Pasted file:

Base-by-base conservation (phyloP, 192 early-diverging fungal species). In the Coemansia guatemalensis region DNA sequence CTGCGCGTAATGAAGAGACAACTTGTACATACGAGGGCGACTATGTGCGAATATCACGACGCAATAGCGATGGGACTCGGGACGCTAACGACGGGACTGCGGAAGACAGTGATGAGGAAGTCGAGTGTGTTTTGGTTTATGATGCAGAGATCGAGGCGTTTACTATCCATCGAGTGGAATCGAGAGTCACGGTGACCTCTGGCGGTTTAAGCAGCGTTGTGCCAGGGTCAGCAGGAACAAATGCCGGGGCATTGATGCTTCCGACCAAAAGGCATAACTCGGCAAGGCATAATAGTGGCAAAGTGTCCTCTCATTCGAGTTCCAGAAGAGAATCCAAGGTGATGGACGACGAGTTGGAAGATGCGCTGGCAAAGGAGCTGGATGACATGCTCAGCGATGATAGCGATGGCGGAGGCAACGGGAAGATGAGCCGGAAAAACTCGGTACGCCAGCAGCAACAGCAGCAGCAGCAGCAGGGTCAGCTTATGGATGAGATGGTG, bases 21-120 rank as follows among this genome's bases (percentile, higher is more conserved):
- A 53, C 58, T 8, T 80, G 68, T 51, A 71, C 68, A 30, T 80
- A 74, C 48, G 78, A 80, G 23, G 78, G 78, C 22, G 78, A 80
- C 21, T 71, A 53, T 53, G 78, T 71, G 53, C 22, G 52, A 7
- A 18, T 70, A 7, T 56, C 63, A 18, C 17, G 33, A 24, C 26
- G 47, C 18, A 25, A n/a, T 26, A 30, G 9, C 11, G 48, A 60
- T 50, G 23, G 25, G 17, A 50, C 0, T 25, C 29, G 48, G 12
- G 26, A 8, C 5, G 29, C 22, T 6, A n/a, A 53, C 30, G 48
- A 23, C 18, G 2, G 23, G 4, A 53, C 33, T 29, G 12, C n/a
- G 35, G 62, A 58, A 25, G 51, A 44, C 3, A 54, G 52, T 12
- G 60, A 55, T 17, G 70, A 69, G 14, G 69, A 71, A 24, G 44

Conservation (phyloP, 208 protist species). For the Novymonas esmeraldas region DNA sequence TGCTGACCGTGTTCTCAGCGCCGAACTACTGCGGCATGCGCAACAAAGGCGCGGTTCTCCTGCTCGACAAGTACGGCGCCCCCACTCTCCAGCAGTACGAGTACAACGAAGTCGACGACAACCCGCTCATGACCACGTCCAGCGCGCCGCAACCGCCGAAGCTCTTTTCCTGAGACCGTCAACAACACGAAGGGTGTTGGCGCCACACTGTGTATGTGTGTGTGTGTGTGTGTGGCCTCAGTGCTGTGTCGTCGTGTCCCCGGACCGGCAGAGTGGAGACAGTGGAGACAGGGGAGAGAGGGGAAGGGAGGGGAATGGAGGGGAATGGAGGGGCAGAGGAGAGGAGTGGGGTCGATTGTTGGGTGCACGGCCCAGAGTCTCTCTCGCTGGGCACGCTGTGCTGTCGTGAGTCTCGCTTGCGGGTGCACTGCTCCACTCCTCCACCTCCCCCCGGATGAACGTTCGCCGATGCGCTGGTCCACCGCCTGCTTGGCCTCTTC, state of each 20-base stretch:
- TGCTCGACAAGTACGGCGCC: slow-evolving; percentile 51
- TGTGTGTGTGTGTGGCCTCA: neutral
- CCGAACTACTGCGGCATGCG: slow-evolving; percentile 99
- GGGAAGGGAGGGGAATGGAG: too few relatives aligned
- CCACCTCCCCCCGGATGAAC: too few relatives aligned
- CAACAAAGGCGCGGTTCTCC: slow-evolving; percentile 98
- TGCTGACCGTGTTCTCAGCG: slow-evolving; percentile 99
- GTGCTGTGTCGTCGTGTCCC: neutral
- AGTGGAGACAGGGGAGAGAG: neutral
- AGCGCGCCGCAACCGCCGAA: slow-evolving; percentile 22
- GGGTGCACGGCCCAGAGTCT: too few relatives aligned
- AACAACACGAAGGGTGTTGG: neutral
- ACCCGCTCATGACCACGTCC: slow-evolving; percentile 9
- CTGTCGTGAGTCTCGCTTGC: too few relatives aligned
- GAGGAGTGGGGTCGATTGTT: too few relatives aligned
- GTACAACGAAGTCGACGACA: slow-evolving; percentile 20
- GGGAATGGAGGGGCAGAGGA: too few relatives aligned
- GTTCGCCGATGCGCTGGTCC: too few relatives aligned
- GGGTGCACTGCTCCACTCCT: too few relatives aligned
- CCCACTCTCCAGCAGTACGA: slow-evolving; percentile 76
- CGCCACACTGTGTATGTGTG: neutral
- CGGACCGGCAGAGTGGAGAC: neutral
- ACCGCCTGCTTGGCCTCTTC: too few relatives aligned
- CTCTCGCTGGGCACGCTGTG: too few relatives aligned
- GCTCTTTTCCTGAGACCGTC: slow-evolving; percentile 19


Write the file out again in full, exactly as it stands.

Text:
Base-by-base conservation (phyloP, 192 early-diverging fungal species). In the Coemansia guatemalensis region DNA sequence CTGCGCGTAATGAAGAGACAACTTGTACATACGAGGGCGACTATGTGCGAATATCACGACGCAATAGCGATGGGACTCGGGACGCTAACGACGGGACTGCGGAAGACAGTGATGAGGAAGTCGAGTGTGTTTTGGTTTATGATGCAGAGATCGAGGCGTTTACTATCCATCGAGTGGAATCGAGAGTCACGGTGACCTCTGGCGGTTTAAGCAGCGTTGTGCCAGGGTCAGCAGGAACAAATGCCGGGGCATTGATGCTTCCGACCAAAAGGCATAACTCGGCAAGGCATAATAGTGGCAAAGTGTCCTCTCATTCGAGTTCCAGAAGAGAATCCAAGGTGATGGACGACGAGTTGGAAGATGCGCTGGCAAAGGAGCTGGATGACATGCTCAGCGATGATAGCGATGGCGGAGGCAACGGGAAGATGAGCCGGAAAAACTCGGTACGCCAGCAGCAACAGCAGCAGCAGCAGCAGGGTCAGCTTATGGATGAGATGGTG, bases 21-120 rank as follows among this genome's bases (percentile, higher is more conserved):
- A 53, C 58, T 8, T 80, G 68, T 51, A 71, C 68, A 30, T 80
- A 74, C 48, G 78, A 80, G 23, G 78, G 78, C 22, G 78, A 80
- C 21, T 71, A 53, T 53, G 78, T 71, G 53, C 22, G 52, A 7
- A 18, T 70, A 7, T 56, C 63, A 18, C 17, G 33, A 24, C 26
- G 47, C 18, A 25, A n/a, T 26, A 30, G 9, C 11, G 48, A 60
- T 50, G 23, G 25, G 17, A 50, C 0, T 25, C 29, G 48, G 12
- G 26, A 8, C 5, G 29, C 22, T 6, A n/a, A 53, C 30, G 48
- A 23, C 18, G 2, G 23, G 4, A 53, C 33, T 29, G 12, C n/a
- G 35, G 62, A 58, A 25, G 51, A 44, C 3, A 54, G 52, T 12
- G 60, A 55, T 17, G 70, A 69, G 14, G 69, A 71, A 24, G 44

Conservation (phyloP, 208 protist species). For the Novymonas esmeraldas region DNA sequence TGCTGACCGTGTTCTCAGCGCCGAACTACTGCGGCATGCGCAACAAAGGCGCGGTTCTCCTGCTCGACAAGTACGGCGCCCCCACTCTCCAGCAGTACGAGTACAACGAAGTCGACGACAACCCGCTCATGACCACGTCCAGCGCGCCGCAACCGCCGAAGCTCTTTTCCTGAGACCGTCAACAACACGAAGGGTGTTGGCGCCACACTGTGTATGTGTGTGTGTGTGTGTGTGGCCTCAGTGCTGTGTCGTCGTGTCCCCGGACCGGCAGAGTGGAGACAGTGGAGACAGGGGAGAGAGGGGAAGGGAGGGGAATGGAGGGGAATGGAGGGGCAGAGGAGAGGAGTGGGGTCGATTGTTGGGTGCACGGCCCAGAGTCTCTCTCGCTGGGCACGCTGTGCTGTCGTGAGTCTCGCTTGCGGGTGCACTGCTCCACTCCTCCACCTCCCCCCGGATGAACGTTCGCCGATGCGCTGGTCCACCGCCTGCTTGGCCTCTTC, state of each 20-base stretch:
- TGCTCGACAAGTACGGCGCC: slow-evolving; percentile 51
- TGTGTGTGTGTGTGGCCTCA: neutral
- CCGAACTACTGCGGCATGCG: slow-evolving; percentile 99
- GGGAAGGGAGGGGAATGGAG: too few relatives aligned
- CCACCTCCCCCCGGATGAAC: too few relatives aligned
- CAACAAAGGCGCGGTTCTCC: slow-evolving; percentile 98
- TGCTGACCGTGTTCTCAGCG: slow-evolving; percentile 99
- GTGCTGTGTCGTCGTGTCCC: neutral
- AGTGGAGACAGGGGAGAGAG: neutral
- AGCGCGCCGCAACCGCCGAA: slow-evolving; percentile 22
- GGGTGCACGGCCCAGAGTCT: too few relatives aligned
- AACAACACGAAGGGTGTTGG: neutral
- ACCCGCTCATGACCACGTCC: slow-evolving; percentile 9
- CTGTCGTGAGTCTCGCTTGC: too few relatives aligned
- GAGGAGTGGGGTCGATTGTT: too few relatives aligned
- GTACAACGAAGTCGACGACA: slow-evolving; percentile 20
- GGGAATGGAGGGGCAGAGGA: too few relatives aligned
- GTTCGCCGATGCGCTGGTCC: too few relatives aligned
- GGGTGCACTGCTCCACTCCT: too few relatives aligned
- CCCACTCTCCAGCAGTACGA: slow-evolving; percentile 76
- CGCCACACTGTGTATGTGTG: neutral
- CGGACCGGCAGAGTGGAGAC: neutral
- ACCGCCTGCTTGGCCTCTTC: too few relatives aligned
- CTCTCGCTGGGCACGCTGTG: too few relatives aligned
- GCTCTTTTCCTGAGACCGTC: slow-evolving; percentile 19